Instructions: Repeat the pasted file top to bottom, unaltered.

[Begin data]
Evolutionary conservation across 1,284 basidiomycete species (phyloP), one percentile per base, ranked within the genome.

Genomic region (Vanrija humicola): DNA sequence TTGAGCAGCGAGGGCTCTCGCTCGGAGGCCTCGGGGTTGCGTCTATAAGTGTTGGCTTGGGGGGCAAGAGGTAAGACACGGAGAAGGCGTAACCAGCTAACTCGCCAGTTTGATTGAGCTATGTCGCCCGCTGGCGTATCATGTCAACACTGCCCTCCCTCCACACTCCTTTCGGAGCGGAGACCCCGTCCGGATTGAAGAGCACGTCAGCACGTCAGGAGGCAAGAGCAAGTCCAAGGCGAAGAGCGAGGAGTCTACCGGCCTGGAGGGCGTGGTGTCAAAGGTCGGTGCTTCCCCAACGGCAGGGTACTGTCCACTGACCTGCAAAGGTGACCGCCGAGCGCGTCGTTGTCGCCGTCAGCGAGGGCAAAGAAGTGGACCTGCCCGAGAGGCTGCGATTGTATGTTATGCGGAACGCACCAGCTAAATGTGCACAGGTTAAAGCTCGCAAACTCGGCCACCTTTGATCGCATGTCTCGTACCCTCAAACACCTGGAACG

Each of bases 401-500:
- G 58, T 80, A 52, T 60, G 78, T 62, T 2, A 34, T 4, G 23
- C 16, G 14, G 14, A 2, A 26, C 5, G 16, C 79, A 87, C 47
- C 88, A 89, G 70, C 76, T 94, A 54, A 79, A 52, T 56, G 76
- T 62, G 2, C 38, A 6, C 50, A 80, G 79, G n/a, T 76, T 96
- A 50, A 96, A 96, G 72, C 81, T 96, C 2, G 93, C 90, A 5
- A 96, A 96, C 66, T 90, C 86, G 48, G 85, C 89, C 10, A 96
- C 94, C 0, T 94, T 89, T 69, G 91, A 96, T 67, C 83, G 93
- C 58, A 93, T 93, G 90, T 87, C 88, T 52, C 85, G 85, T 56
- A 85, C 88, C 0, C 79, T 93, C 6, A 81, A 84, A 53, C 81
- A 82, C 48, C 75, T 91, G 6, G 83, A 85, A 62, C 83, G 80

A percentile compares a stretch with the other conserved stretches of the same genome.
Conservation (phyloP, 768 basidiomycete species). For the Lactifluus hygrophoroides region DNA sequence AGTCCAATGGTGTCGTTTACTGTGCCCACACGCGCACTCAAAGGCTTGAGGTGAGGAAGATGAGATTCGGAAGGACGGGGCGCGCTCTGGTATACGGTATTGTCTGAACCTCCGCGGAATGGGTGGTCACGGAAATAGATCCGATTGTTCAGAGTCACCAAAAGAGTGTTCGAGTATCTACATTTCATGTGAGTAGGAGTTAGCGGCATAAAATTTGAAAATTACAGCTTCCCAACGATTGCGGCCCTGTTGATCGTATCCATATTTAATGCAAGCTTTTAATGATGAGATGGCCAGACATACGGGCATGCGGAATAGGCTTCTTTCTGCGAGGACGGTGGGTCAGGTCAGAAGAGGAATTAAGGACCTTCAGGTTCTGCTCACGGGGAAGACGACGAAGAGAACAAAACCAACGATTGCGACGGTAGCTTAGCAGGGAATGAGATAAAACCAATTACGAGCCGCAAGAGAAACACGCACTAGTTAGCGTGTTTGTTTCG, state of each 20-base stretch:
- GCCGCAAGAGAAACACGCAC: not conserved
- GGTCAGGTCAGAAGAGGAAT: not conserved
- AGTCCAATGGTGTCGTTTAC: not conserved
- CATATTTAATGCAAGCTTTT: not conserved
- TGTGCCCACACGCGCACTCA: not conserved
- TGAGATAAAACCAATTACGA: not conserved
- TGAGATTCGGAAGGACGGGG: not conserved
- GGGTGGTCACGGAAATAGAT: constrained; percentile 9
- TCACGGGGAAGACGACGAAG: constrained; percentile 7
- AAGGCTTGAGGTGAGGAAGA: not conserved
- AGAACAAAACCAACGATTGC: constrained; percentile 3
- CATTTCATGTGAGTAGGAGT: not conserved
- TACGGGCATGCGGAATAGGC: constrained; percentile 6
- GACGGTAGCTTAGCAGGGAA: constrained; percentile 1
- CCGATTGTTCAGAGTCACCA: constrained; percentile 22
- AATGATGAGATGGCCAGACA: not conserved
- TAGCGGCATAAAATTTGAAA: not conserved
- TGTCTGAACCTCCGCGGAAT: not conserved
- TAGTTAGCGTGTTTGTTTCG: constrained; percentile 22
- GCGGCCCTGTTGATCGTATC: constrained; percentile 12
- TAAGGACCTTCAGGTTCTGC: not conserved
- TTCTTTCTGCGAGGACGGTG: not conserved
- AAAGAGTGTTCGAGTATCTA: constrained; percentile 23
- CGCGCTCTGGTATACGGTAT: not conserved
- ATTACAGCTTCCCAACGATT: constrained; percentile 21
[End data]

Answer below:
Evolutionary conservation across 1,284 basidiomycete species (phyloP), one percentile per base, ranked within the genome.

Genomic region (Vanrija humicola): DNA sequence TTGAGCAGCGAGGGCTCTCGCTCGGAGGCCTCGGGGTTGCGTCTATAAGTGTTGGCTTGGGGGGCAAGAGGTAAGACACGGAGAAGGCGTAACCAGCTAACTCGCCAGTTTGATTGAGCTATGTCGCCCGCTGGCGTATCATGTCAACACTGCCCTCCCTCCACACTCCTTTCGGAGCGGAGACCCCGTCCGGATTGAAGAGCACGTCAGCACGTCAGGAGGCAAGAGCAAGTCCAAGGCGAAGAGCGAGGAGTCTACCGGCCTGGAGGGCGTGGTGTCAAAGGTCGGTGCTTCCCCAACGGCAGGGTACTGTCCACTGACCTGCAAAGGTGACCGCCGAGCGCGTCGTTGTCGCCGTCAGCGAGGGCAAAGAAGTGGACCTGCCCGAGAGGCTGCGATTGTATGTTATGCGGAACGCACCAGCTAAATGTGCACAGGTTAAAGCTCGCAAACTCGGCCACCTTTGATCGCATGTCTCGTACCCTCAAACACCTGGAACG

Each of bases 401-500:
- G 58, T 80, A 52, T 60, G 78, T 62, T 2, A 34, T 4, G 23
- C 16, G 14, G 14, A 2, A 26, C 5, G 16, C 79, A 87, C 47
- C 88, A 89, G 70, C 76, T 94, A 54, A 79, A 52, T 56, G 76
- T 62, G 2, C 38, A 6, C 50, A 80, G 79, G n/a, T 76, T 96
- A 50, A 96, A 96, G 72, C 81, T 96, C 2, G 93, C 90, A 5
- A 96, A 96, C 66, T 90, C 86, G 48, G 85, C 89, C 10, A 96
- C 94, C 0, T 94, T 89, T 69, G 91, A 96, T 67, C 83, G 93
- C 58, A 93, T 93, G 90, T 87, C 88, T 52, C 85, G 85, T 56
- A 85, C 88, C 0, C 79, T 93, C 6, A 81, A 84, A 53, C 81
- A 82, C 48, C 75, T 91, G 6, G 83, A 85, A 62, C 83, G 80

A percentile compares a stretch with the other conserved stretches of the same genome.
Conservation (phyloP, 768 basidiomycete species). For the Lactifluus hygrophoroides region DNA sequence AGTCCAATGGTGTCGTTTACTGTGCCCACACGCGCACTCAAAGGCTTGAGGTGAGGAAGATGAGATTCGGAAGGACGGGGCGCGCTCTGGTATACGGTATTGTCTGAACCTCCGCGGAATGGGTGGTCACGGAAATAGATCCGATTGTTCAGAGTCACCAAAAGAGTGTTCGAGTATCTACATTTCATGTGAGTAGGAGTTAGCGGCATAAAATTTGAAAATTACAGCTTCCCAACGATTGCGGCCCTGTTGATCGTATCCATATTTAATGCAAGCTTTTAATGATGAGATGGCCAGACATACGGGCATGCGGAATAGGCTTCTTTCTGCGAGGACGGTGGGTCAGGTCAGAAGAGGAATTAAGGACCTTCAGGTTCTGCTCACGGGGAAGACGACGAAGAGAACAAAACCAACGATTGCGACGGTAGCTTAGCAGGGAATGAGATAAAACCAATTACGAGCCGCAAGAGAAACACGCACTAGTTAGCGTGTTTGTTTCG, state of each 20-base stretch:
- GCCGCAAGAGAAACACGCAC: not conserved
- GGTCAGGTCAGAAGAGGAAT: not conserved
- AGTCCAATGGTGTCGTTTAC: not conserved
- CATATTTAATGCAAGCTTTT: not conserved
- TGTGCCCACACGCGCACTCA: not conserved
- TGAGATAAAACCAATTACGA: not conserved
- TGAGATTCGGAAGGACGGGG: not conserved
- GGGTGGTCACGGAAATAGAT: constrained; percentile 9
- TCACGGGGAAGACGACGAAG: constrained; percentile 7
- AAGGCTTGAGGTGAGGAAGA: not conserved
- AGAACAAAACCAACGATTGC: constrained; percentile 3
- CATTTCATGTGAGTAGGAGT: not conserved
- TACGGGCATGCGGAATAGGC: constrained; percentile 6
- GACGGTAGCTTAGCAGGGAA: constrained; percentile 1
- CCGATTGTTCAGAGTCACCA: constrained; percentile 22
- AATGATGAGATGGCCAGACA: not conserved
- TAGCGGCATAAAATTTGAAA: not conserved
- TGTCTGAACCTCCGCGGAAT: not conserved
- TAGTTAGCGTGTTTGTTTCG: constrained; percentile 22
- GCGGCCCTGTTGATCGTATC: constrained; percentile 12
- TAAGGACCTTCAGGTTCTGC: not conserved
- TTCTTTCTGCGAGGACGGTG: not conserved
- AAAGAGTGTTCGAGTATCTA: constrained; percentile 23
- CGCGCTCTGGTATACGGTAT: not conserved
- ATTACAGCTTCCCAACGATT: constrained; percentile 21